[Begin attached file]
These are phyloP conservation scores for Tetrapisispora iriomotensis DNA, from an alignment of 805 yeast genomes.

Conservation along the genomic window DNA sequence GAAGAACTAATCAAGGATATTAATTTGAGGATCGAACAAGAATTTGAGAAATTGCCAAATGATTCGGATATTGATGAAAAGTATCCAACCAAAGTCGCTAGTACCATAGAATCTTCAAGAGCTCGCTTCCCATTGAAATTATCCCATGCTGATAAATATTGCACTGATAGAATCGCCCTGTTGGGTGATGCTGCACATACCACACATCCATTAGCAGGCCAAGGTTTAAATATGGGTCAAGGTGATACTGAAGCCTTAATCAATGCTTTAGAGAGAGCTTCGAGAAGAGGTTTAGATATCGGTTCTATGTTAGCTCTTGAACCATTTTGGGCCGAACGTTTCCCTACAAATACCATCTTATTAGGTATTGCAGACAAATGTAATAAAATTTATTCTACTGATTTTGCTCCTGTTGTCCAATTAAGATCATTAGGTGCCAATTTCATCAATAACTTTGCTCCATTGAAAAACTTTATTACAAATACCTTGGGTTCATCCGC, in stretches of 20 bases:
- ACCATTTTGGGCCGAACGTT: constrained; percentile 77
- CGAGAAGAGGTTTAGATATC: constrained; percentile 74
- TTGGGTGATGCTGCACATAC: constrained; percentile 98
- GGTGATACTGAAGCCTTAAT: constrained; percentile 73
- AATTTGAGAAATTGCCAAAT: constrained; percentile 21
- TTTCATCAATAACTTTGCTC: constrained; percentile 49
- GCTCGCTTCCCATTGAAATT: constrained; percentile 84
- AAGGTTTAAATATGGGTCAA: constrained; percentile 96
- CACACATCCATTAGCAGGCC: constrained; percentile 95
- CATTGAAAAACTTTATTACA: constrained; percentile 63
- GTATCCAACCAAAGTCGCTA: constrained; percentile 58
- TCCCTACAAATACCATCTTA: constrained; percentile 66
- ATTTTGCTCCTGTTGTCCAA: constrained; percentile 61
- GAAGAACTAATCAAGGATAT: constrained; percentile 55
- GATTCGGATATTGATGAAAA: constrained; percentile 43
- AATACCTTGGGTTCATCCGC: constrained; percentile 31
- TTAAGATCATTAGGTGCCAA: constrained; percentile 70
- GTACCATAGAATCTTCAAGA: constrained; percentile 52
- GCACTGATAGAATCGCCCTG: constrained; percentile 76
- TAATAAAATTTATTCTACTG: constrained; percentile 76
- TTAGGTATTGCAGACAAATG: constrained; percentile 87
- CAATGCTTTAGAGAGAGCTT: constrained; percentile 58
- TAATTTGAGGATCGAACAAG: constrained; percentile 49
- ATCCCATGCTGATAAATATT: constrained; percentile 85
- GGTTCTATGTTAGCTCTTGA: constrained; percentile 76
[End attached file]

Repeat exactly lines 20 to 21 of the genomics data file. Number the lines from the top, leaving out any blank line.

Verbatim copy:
- GTACCATAGAATCTTCAAGA: constrained; percentile 52
- GCACTGATAGAATCGCCCTG: constrained; percentile 76